Typically, when we write these MV-related blog posts, we love to highlight the challenges that a particular feature will help you overcome, or the frustration that a new solution will help ease. Other times, we want to be a little bit more flashy. This is one of those times.
With the recent launch of Cisco Meraki’s second generation of MV cameras, customers can now take advantage of three zooming features on both their indoor and outdoor cameras: optical zoom (available on MV22 and MV72 only), sensor crop, and digital zoom. While each is powerful in isolation, when combined, these three features allow you to achieve truly dramatic levels of magnification on your video feed while maintaining extremely high video quality.
Just how dramatic is the zoom? Let’s take a look below.
What you can accomplish today with MV
The following images show the progression of an image when each zoom option is applied. The first photo shows the video feed from an MV72 outdoor camera with no zoom applied. You can see something is on the table in the far corner of the patio, but not much else.
Screenshot from MV72 video feed with no zooming applied
The next image shows a maxed out optical zoom, focused on the table area. We can start to see something take shape, and that shape looks suspiciously like a gnome.
Screenshot from MV72 with optical zoom applied
In the next image, we use sensor crop to focus in on an even smaller area. Sensor crop, like optical zoom, is lossless zoom, meaning there is no loss of detail or stretching of pixels. Things are starting to look a little clearer, and we can definitely tell this is one of those mischievous Meraki gnomes.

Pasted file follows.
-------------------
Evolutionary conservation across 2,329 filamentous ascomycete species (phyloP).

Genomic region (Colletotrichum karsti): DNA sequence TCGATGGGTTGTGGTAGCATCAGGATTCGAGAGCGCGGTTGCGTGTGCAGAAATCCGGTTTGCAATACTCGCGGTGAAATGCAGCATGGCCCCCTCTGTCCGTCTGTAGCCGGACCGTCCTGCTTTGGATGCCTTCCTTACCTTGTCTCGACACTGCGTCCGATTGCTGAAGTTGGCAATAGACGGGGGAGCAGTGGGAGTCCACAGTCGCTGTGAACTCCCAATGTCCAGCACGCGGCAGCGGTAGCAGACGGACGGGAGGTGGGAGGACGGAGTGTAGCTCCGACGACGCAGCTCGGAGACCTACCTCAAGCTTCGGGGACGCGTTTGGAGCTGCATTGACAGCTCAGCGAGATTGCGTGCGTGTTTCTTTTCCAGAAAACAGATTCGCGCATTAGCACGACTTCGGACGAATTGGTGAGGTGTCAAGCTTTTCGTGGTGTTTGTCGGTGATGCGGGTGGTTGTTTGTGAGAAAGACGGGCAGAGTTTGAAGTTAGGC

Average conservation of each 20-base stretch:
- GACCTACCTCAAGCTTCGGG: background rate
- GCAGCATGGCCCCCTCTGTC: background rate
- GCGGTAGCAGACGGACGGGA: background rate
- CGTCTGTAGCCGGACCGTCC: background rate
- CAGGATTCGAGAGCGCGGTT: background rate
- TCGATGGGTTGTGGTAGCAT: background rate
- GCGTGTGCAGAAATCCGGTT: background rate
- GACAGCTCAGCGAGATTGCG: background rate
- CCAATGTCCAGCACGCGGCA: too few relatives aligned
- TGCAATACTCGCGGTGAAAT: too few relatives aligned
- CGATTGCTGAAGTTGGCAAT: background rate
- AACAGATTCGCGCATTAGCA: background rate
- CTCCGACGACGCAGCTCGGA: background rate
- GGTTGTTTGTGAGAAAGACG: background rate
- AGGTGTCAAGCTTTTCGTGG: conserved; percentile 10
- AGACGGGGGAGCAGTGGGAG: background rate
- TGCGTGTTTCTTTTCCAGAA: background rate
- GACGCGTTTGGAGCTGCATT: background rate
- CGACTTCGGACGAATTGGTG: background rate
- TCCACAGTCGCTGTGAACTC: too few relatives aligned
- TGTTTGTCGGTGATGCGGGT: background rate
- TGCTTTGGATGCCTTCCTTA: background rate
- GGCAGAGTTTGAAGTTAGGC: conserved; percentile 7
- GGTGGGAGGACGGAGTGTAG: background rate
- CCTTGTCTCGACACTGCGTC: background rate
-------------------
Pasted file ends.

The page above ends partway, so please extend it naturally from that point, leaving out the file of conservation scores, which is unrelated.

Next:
Screenshot from MV72 with optical zoom and sensor crop
For an extra bit of fun, let’s see what happens when we use digital zoom. Maybe we’ll be able to identify which Meraki gnome it is. Can you guess?
In-dashboard digital zoom of the MV Gnome
With digital zoom, now you can see that this gnome is sitting on what looks like a security camera. It’s the MV gnome! (Did you expect any different?)
Digital zoom can be used on live and historical footage. Keep in mind, though, that that sensor crop and optical zoom only apply to footage that was recorded after you applied the settings to the camera. You cannot apply sensor crop and optical zoom on historical footage. So, the dramatic level of zoom illustrated above is only possible if optical zoom and sensor crop were already applied before using digital zoom.
If configured properly, your MV cameras can truly can give you (gnome) portraits from pixels.
Are you already leveraging these features to get dramatic magnification on the MV cameras you’ve deployed? Tell us all about it over at the Meraki Community!